Bringing People Together Over Breakfast

Michael has been running the Saturday Breakfast Program at St. Stephen-in-the-Fields for years. As the Canadian weather turns colder, the need for a warm place to gather and share a meal increases.

Breakfast Program - Making Eggs

People start lining up at 7:00am on Saturday mornings for breakfast at St. Stephen-in-the-Fields in downtown Toronto. The line-up can be very long, and guests are waiting in the cold and snow. We joke with them that we’re not a fast-food joint!

Inside, warmth and friendly conversation await them, along with scrambled eggs, ham, toast, coffee and buns.

Who Eats Breakfast at St. Stephen-in-the-Fields?

A very diverse group of people come to St. Stephen’s for breakfast. Some of our guests are experiencing homelessness, sleeping perhaps on the streets or in a shelter such as the Scott Mission.  Some walk for an hour or more to get to the breakfast.

Others are people on fixed incomes, or welfare, or disability .  Some are people who have lost their jobs or have been “downsized”.  Some have advanced education; some are immigrants working at low-wage jobs.  Some have addictions.

Our guests are refugees, students, people with mental illnesses, pensioners, people whose businesses have failed, people who have had really bad luck or a breakdown of some sort, people arriving in Toronto looking for work, people who just got out of jail … a diverse and interesting group.

Alexei’s story

“Alexei” came to the breakfast for a year.  Alexei lost his job as a tradesman after developing colon cancer. He lived in his van in a rented garage, trying to cope with what had happened to his life.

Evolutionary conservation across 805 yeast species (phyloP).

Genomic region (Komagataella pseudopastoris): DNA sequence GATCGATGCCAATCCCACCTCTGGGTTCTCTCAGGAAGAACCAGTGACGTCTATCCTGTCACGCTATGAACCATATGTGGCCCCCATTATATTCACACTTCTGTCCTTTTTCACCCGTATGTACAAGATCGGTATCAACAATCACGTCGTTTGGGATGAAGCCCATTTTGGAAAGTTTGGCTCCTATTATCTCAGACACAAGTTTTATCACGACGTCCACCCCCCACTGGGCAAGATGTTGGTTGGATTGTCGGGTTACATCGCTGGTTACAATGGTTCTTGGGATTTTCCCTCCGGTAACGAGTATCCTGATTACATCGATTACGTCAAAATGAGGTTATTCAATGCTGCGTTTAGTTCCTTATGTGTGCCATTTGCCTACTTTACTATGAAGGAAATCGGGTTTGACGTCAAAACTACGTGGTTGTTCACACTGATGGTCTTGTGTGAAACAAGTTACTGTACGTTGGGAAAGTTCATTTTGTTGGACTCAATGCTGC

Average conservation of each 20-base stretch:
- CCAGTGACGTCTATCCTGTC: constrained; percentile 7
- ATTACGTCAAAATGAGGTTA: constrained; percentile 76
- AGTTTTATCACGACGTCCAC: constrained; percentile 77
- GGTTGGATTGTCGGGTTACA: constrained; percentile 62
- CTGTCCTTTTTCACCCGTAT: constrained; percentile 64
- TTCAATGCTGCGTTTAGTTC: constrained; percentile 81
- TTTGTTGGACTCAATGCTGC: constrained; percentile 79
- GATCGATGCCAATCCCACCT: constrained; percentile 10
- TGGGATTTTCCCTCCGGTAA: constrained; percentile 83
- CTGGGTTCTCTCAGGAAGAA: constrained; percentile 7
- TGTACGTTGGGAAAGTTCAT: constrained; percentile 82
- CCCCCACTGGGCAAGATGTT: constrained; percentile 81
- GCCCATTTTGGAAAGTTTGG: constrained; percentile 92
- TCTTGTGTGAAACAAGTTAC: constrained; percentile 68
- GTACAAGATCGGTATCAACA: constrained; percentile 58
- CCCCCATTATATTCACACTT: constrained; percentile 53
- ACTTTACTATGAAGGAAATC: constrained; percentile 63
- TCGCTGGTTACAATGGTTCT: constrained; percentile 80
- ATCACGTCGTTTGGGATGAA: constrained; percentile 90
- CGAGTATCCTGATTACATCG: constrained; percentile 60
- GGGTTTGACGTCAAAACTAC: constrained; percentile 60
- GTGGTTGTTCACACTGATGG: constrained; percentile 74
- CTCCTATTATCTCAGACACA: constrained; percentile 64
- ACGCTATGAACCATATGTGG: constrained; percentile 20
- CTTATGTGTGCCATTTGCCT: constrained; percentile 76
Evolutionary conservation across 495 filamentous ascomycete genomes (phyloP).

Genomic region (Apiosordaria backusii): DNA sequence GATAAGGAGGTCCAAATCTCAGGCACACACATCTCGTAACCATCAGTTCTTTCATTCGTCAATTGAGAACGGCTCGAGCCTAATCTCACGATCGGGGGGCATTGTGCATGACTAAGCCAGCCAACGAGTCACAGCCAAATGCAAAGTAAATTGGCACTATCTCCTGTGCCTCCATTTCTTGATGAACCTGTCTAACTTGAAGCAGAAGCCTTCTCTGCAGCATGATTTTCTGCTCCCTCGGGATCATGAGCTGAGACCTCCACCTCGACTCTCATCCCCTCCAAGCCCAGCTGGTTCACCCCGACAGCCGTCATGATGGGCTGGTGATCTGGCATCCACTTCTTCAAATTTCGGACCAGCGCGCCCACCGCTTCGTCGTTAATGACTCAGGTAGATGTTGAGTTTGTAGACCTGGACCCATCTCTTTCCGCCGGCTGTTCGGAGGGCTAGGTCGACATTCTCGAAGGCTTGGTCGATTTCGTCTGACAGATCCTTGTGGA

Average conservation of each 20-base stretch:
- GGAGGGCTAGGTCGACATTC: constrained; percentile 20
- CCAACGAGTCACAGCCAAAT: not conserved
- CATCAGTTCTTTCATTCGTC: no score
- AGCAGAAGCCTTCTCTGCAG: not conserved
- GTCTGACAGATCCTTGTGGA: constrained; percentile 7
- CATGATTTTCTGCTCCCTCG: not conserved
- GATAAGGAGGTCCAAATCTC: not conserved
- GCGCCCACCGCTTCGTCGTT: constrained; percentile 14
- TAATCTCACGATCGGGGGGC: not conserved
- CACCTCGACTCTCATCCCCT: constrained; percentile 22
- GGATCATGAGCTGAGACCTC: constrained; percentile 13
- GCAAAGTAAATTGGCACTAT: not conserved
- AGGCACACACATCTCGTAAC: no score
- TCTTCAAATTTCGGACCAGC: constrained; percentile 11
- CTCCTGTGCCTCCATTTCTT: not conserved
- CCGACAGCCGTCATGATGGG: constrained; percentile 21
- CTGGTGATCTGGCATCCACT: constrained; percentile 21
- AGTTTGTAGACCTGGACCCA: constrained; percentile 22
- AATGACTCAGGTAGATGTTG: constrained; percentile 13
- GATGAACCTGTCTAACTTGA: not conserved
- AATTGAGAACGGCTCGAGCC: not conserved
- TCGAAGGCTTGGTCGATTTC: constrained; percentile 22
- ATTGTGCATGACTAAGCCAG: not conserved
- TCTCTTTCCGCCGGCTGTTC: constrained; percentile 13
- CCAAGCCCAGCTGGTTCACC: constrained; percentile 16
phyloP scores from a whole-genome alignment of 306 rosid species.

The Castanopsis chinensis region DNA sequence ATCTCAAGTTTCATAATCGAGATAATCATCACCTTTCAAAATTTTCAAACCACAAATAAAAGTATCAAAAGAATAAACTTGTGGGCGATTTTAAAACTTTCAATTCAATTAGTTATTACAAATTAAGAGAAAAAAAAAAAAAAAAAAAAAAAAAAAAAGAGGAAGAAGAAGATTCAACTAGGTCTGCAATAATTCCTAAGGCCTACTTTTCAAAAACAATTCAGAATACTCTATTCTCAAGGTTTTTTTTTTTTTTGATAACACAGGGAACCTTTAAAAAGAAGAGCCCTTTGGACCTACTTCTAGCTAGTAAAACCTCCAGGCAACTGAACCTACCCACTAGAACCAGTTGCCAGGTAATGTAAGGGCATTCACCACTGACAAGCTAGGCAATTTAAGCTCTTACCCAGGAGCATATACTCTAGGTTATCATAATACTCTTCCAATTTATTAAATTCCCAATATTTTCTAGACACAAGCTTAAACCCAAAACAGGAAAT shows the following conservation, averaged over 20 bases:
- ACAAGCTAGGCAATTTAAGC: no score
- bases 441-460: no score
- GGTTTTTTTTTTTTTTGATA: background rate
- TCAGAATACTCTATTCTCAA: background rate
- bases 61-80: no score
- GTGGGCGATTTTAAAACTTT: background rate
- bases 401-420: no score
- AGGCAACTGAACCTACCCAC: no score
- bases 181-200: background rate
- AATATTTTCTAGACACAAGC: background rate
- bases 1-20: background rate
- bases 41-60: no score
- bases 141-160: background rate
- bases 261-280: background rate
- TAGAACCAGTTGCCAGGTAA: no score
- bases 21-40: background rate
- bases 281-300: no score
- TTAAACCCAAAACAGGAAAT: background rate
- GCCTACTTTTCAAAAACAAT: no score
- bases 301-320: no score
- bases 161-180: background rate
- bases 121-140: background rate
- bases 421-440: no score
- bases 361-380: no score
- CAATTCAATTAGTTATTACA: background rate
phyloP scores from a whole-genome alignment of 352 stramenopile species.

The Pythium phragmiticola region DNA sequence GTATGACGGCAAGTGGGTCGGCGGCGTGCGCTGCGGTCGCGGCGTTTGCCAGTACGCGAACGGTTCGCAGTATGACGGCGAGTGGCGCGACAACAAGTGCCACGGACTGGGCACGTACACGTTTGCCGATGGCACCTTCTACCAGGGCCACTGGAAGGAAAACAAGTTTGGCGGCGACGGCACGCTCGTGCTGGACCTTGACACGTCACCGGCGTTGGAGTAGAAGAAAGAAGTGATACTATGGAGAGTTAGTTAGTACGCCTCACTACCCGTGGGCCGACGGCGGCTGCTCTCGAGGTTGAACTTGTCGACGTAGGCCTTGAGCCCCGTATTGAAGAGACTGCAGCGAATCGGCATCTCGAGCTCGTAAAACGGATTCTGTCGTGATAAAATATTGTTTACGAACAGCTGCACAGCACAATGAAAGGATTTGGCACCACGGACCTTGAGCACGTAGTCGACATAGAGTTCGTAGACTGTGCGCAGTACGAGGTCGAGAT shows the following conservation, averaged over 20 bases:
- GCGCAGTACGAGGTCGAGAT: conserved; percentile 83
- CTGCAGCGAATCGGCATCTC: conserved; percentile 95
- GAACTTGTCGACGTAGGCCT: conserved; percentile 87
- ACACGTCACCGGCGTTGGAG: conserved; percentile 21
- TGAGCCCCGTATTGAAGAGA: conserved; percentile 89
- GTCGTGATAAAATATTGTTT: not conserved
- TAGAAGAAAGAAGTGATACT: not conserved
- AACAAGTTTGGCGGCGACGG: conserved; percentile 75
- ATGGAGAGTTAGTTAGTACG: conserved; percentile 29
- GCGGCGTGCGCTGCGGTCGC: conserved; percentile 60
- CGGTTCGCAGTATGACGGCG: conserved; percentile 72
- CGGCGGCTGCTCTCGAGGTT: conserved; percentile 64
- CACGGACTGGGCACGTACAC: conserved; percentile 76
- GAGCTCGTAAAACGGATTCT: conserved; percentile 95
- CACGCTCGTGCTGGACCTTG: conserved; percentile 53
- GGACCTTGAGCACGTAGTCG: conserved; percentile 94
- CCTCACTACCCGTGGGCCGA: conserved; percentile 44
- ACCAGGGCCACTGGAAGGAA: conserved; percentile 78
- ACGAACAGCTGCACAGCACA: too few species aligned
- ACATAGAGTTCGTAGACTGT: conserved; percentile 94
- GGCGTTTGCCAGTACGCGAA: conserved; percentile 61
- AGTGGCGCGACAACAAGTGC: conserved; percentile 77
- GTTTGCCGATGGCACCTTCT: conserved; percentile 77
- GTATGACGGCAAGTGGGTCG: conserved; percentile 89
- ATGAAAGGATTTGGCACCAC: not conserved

Alexei’s life was very difficult.  He relied on public washrooms for his hygiene regimen.  Can you imagine?  He was a very kind and gentle guy, always appreciative of the breakfast and staying to help with cleanup.  And then, we didn’t see him anymore.


Ecumenical Project

The Breakfast was started by an Evangelical minister, it takes place in an Anglican Church and is largely staffed by volunteers from the Catholic school system, and one independent school, Bayview Glen. Over the course of a year, 400 students and 20 teachers volunteer at the Breakfast, arriving in the early hours of the morning to prepare the space, cook the food, and serve it to our guests.

Social Inclusion

In the last 35 years there has been growing income disparity in Canada.  In Toronto this has meant that there is increasing segregation between the haves, the have-some-want-mores, and the have-nots.

The distance between social classes in Toronto is a serious concern.  Toronto is home to the largest number of high income people in Canada – and, concomitantly, the gap between the rich and the poor is greater here than anywhere else in the country.

It is not healthy for a society to have these divisions.  It leads to stereotyping on all sides, mistrust and social conflict.  The rich think of the poor as lazy and undisciplined; the poor think of the rich as callous snobs.

One way to bridge the gap is to connect the “haves” with the “have-nots”.  At the Breakfast, teachers and students are exposed to a diverse group of low-income people.  This in itself has merit.  It does not address the structural nature of the problem, but it is an important step nonetheless.

It costs about $6000 per year to provide approximately 6000 breakfasts.  This money is donated by volunteers and friends of the Breakfast. In addition, twice each winter our guests can select from our free “store.” They can go shopping, selecting gloves, socks, underwear and hats – choosing the items that best serve their needs.

As the cold weather sets in, and the holidays approach, please think of those experiencing hard times and perhaps, find a way to reach out a lending hand.

Making Toast

To learn more about St. Stephen-in-the-Fields, please visit their charity profile page>>>

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